The present invention provides an improved patch module wherein a patching plug can be inserted with relatively little effort. In effect, the plug has a mechanical advantage, against the force of the sliding panel. The present invention also needs only the simplest of latching devices to insure that the plug remains in its socket. The patch module of the present invention is therefore simpler to construct, and more reliable in operation, than the patch devices of the prior art.
In the preferred embodiment of the present invention, the patch module has two sets of receptacles, mounted on a printed circuit board. The first set preferably has three receptacles, and the second set has two receptacles. The conductors of the second set are normally connected together; this connection can be broken in the manner described below. Typically, a computer and its modem could be connected to the receptacles of the second set. The first set constitutes the patching receptacles, i.e. the receptacles through which additional equipment can be "patched" to the devices of the second set.
The first receptacle of the first set is permanently connected, through the printed circuit board, to the first receptacle of the second set. The second receptacle of the first set is also permanently connected, through the printed circuit board, to the second receptacle of the second set. The third receptacle of the first set is permanently connected to the second receptacle of the first set, also through connections on the printed circuit board, and is intended for use in monitoring the line which is connected to the second receptacles.
The conductors of the first and second receptacles of the second set are normally connected together. The connection is made, in part, by conductors on the printed circuit board, and is completed by contacts disposed on a slidable panel, mounted for movement on the board. The panel is spring-biased such that, when no patching plug has yet been inserted into the first or second receptacles of the first set, the contacts of the panel are positioned to maintain the connection between the first and second receptacles of the second set.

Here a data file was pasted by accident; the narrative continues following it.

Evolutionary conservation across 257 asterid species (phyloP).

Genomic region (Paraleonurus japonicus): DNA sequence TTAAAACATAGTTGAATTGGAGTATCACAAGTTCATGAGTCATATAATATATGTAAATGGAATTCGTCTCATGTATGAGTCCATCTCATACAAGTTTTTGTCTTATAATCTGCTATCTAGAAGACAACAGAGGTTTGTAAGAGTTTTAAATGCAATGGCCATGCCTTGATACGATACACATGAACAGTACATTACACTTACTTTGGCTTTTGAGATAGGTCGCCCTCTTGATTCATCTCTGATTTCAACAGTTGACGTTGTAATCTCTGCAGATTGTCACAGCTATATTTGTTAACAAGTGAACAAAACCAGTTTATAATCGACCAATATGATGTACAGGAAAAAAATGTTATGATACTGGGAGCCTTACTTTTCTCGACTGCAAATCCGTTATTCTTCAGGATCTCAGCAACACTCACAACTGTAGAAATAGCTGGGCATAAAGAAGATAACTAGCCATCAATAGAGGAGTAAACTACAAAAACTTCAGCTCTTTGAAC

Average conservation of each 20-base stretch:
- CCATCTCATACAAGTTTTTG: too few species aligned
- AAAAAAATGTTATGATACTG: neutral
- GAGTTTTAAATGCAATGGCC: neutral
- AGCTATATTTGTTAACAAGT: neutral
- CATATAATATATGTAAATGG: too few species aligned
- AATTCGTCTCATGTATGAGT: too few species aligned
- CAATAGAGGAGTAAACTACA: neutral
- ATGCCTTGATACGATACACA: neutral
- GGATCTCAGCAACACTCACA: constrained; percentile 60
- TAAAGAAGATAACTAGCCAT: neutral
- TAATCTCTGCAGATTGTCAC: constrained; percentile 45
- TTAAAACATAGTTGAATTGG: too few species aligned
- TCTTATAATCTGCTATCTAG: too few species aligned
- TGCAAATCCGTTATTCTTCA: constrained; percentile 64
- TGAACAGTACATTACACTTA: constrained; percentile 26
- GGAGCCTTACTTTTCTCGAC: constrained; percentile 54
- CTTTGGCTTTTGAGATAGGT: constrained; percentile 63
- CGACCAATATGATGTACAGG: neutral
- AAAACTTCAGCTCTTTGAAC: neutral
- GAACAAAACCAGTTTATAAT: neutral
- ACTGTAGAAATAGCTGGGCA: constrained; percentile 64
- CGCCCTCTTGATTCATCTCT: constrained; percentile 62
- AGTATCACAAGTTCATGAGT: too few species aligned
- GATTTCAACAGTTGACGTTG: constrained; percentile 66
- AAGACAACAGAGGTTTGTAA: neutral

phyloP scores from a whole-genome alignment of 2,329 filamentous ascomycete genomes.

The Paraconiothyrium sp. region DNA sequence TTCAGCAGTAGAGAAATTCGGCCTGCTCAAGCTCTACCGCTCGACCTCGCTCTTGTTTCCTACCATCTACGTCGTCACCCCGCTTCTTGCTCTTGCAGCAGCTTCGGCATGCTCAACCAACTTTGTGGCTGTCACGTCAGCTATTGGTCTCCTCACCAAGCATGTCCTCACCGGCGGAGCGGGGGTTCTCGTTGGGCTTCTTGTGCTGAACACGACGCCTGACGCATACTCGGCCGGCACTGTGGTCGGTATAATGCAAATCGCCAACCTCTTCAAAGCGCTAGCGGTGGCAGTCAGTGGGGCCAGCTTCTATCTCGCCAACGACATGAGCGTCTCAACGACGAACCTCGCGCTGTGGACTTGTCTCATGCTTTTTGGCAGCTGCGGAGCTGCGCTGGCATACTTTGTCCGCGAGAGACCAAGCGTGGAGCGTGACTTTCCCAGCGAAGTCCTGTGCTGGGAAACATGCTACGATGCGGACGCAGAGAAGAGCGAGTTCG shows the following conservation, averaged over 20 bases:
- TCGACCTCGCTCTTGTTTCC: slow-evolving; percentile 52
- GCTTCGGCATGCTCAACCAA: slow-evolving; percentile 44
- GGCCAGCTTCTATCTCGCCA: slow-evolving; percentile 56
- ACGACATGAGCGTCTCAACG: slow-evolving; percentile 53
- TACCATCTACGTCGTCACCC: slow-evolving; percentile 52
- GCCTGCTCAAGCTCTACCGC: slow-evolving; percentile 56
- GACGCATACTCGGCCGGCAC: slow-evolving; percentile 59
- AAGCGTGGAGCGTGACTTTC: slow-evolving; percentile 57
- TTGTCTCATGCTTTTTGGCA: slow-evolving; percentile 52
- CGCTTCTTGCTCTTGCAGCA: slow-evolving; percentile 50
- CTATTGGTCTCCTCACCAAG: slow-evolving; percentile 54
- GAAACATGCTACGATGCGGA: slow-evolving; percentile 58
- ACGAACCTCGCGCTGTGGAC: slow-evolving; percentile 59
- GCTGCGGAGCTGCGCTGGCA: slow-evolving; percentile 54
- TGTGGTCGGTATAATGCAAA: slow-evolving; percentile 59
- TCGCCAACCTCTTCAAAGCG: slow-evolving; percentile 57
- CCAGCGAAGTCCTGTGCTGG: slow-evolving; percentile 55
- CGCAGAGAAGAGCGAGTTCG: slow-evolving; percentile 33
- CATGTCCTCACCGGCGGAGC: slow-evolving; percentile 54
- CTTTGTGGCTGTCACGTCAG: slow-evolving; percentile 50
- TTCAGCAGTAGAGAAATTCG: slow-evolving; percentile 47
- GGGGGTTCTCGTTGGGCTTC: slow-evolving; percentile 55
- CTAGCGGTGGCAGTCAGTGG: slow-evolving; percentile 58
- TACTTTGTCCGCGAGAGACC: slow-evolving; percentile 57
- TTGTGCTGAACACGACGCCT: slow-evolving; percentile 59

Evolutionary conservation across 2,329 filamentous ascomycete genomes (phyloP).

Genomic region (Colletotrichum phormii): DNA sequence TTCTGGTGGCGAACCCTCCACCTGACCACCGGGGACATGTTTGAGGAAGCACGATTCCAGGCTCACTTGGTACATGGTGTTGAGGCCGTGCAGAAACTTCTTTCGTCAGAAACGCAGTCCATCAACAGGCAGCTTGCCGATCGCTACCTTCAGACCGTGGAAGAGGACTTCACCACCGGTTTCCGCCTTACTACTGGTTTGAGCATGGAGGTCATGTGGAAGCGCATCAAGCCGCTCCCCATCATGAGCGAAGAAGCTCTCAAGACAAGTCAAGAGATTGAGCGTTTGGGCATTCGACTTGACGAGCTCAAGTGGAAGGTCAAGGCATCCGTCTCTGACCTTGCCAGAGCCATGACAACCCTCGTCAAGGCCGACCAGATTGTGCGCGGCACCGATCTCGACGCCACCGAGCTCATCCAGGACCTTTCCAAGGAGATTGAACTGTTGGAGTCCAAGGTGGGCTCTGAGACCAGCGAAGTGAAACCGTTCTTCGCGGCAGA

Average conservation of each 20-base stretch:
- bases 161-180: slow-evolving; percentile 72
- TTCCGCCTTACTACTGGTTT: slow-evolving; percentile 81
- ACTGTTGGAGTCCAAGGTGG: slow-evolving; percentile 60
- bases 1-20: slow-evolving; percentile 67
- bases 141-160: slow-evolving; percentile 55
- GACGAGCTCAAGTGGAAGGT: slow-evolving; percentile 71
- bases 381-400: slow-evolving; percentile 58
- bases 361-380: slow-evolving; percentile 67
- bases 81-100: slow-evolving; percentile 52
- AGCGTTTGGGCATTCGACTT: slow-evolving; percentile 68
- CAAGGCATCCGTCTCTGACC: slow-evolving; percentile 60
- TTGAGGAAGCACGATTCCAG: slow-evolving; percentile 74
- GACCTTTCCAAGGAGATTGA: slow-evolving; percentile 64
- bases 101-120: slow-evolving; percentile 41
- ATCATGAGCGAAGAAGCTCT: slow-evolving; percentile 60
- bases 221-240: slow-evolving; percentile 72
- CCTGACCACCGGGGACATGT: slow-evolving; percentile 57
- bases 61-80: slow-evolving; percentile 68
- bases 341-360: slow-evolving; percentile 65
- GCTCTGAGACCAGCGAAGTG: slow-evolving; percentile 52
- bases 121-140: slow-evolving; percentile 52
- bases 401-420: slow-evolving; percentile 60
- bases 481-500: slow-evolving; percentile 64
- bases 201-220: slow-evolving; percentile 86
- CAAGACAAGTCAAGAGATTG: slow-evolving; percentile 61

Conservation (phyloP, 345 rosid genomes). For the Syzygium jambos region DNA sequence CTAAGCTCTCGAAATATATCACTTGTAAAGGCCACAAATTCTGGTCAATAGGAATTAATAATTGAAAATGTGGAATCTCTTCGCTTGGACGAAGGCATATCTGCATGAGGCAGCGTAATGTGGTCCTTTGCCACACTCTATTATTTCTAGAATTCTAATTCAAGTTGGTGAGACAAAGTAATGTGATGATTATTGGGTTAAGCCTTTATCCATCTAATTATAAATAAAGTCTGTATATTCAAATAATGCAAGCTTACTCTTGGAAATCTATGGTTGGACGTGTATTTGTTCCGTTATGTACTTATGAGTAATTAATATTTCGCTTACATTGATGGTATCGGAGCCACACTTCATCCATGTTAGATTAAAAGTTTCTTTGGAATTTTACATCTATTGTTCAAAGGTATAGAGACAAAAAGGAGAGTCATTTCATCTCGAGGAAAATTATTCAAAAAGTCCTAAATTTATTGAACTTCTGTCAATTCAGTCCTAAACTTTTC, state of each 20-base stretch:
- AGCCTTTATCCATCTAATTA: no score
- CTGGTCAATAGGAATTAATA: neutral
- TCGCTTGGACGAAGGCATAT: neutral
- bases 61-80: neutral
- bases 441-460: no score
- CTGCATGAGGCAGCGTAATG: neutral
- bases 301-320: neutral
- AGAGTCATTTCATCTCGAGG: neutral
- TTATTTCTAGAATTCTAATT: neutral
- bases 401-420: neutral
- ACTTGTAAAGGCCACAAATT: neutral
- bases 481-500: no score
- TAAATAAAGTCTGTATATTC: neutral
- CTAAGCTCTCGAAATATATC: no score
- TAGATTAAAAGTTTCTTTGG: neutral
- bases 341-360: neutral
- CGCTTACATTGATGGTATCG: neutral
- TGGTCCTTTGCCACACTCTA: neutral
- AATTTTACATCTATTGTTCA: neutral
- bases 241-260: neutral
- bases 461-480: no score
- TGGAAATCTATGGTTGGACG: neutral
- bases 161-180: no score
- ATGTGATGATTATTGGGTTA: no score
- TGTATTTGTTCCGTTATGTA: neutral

When a plug is inserted into either or both of the first two receptacles of the first set, the plug pushes a tab means onto a cam surface defined by the panel. The pressure of the tab means is diverted by the cam surface so that the panel moves in a direction generally perpendicular to that of the incoming plug. When the panel moves, its contacts also move, and the connection between the receptacles of the second set is broken. Thus, the device attached to the patching plug becomes "patched" to one of two devices which were previously connected together. At the same time, the connection between those two devices is broken.
The panel moves in the desired direction due to pressure of the tab means on a beveled surface formed on the panel. The arrangement is such that the force on the plug is never exerted directly against the spring which biases the panel in its normal position. The cam surfaces are such that the incoming plug moves a greater distance, while pushing against the panel, than does the panel. In this way, there is a mechanical advantage, by which the plug overcomes the spring force of the panel. There is also a simple latch which engages a groove on the plug, preventing the panel from dislodging the plug from its socket.
It is therefore an object of the present invention to provide a patch module wherein a patching plug can be easily inserted, and wherein the plug cannot easily become dislodged from its socket.
It is another object of the invention to provide a patch module wherein the patching plug uses a mechanical advantage to overcome the force of a spring biased panel.
It is another object of the invention to provide a patch module which does not require an elaborate latching mechanism for the plug.
It is another object of the invention to provide a patch module of simplified construction.
It is another object of the invention to reduce the cost of making a patch module.
It is another object of the invention to provide a patch module which enables a piece of equipment to be easily and quickly connected to either of a pair of devices, while the connection between those devices is simultaneously broken.
It is another object of the invention to provide a patch module having a circuit-disconnecting means which moves in a different direction from that of the incoming patching plug.